In 2006, the Ghana Social Marketing Foundation (GSMF) undertook a behaviour change communication project which formed part of the broader Ghana National Tuberculosis (TB) Campaign strategy. Funded by The Global Fund, the project included the training of peer educators, peer education activities at transport hubs, and the development and positioning of giant TB billboards.
The GSMF TB campaign recruited already existing peer educators, who had been trained as HIV/AIDS peer educators and were already active in an HIV/AIDS campaign covering 25 major transport hubs in all regions across the country. Various two-day tuberculosis workshops were held in 10 regions across Ghana to train these peer educators in tuberculosis-related information. In total, the project trained over 130 peer educators nationwide.
The workshop topics included:
- The nature of the disease
- Some statistics that peer educators could appreciate
- Types of TB
- How TB is spread
- How TB is not spread
- TB laboratory tests
- How to prevent and treat TB
The dissemination of information on TB through peer education started immediately after training. GSMF received information, education and communication (IEC) materials from the National TB Programme to be distributed as part of the peer education work. A comprehensive timeline was developed with a hub manager assigned to carry responsibility for implementation in each transport hub. Over the four months of the project, every peer educator was expected to conduct one-on-one education sessions with at least five people in a week. Bus-talks and other smaller forums were also organised to disseminate TB-related information. According to reports from the programme hub managers, peer educators reached out to more than 8,400 people though one-on-one outreach. More than 1,260 bus-talks were held with each bus-talk reaching an average of 10 people in a bus.
In addition to the one-on-one outreach, the bus-talks, and small group forums, peer educators took turns in conducting mass education using a mounted public announcement (PA) system in the transport hub. GSMF also incorporated the TB campaign into an ongoing HIV/AIDS project they were running to educate hairdressers and dressmakers about HIV/AIDS. According to GSMF, it is estimated that, in total, the peer education component reached more than 35,000 people during the period of implementation.
In addition to peer education, seven giant billboards were erected in strategic locations around the country to boost public education on TB. The design and messaging of the billboards were developed to complement the National TB Programme campaign and were all approved by the National TB Programme. All messages for the billboards were pre-tested and generally aimed to erase the stigma of TB, emphasise the free treatment being offered by public facilities, and encourage early treatment-seeking behaviour.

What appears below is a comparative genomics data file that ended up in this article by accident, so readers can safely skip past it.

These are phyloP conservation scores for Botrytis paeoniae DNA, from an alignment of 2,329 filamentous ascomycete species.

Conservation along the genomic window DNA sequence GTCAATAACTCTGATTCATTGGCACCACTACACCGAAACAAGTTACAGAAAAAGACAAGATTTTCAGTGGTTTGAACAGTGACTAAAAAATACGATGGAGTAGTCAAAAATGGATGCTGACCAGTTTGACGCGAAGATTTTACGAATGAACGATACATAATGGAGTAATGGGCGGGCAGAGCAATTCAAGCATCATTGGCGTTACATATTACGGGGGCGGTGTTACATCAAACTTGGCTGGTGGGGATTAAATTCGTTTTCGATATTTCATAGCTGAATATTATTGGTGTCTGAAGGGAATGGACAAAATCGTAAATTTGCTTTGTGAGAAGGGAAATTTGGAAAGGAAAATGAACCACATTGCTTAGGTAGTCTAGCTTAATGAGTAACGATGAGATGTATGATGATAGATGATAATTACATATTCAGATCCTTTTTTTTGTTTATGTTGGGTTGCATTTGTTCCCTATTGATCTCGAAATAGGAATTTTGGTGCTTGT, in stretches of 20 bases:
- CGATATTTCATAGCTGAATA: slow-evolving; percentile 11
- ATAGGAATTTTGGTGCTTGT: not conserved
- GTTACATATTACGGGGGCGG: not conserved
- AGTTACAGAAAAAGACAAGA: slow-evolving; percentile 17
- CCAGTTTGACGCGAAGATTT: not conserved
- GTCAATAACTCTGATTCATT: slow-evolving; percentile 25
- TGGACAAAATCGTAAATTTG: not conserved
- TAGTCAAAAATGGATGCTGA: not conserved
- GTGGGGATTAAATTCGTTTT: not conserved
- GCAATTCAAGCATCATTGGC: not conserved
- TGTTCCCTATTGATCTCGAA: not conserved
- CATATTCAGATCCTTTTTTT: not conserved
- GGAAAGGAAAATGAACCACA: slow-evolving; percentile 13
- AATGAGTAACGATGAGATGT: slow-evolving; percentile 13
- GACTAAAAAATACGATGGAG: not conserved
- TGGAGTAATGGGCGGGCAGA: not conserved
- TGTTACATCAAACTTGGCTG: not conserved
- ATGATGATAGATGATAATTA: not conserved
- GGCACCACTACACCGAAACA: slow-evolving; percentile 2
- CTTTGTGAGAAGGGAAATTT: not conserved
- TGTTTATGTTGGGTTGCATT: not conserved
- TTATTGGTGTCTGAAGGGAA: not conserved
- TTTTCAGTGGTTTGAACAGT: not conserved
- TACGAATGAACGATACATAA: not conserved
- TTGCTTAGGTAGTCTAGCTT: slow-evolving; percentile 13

Despite the success of the project, GSMF reported some constraints. According to GSMF, the reading materials as well as visual materials to facilitate the peer-to-peer interventions were not enough. Peer educators also wore HIV/AIDS-branded polo-shirts which they used for their HIV/AIDS campaign activities. Feedback from the peer educators showed that it would have been more appropriate for them to have worn TB-branded polo-shirts.
As a way forward, GSMF is developing a 101 Questions and Answers booklet on TB, which seeks to capture all questions encountered by peer educators during the course of their work.
GSMF also realised that, although there are a number of non-governmental organisations (NGOs) in the field conducting various TB campaigns, they have little or no communication or contact with the relevant public sector facilities which are responsible for treatment. GSMF would like to create a platform to facilitate a public-private partnership to ensure that TB recognition, treatment, and community support are effectively coordinated.
GSMF International is a Ghanaian private non-profit organisation with headquarters in the Republic of Ghana. Established in 1993, GSMF grew out of a social marketing programme supported by United States Agency for International Development (USAID), under a bilateral agreement with the government of Ghana. This programme began in 1985 and was managed by the Washington, DC, United States-based Futures Group International.
Email from Samuel Asiedu to Soul Beat Africa on April 15 2008.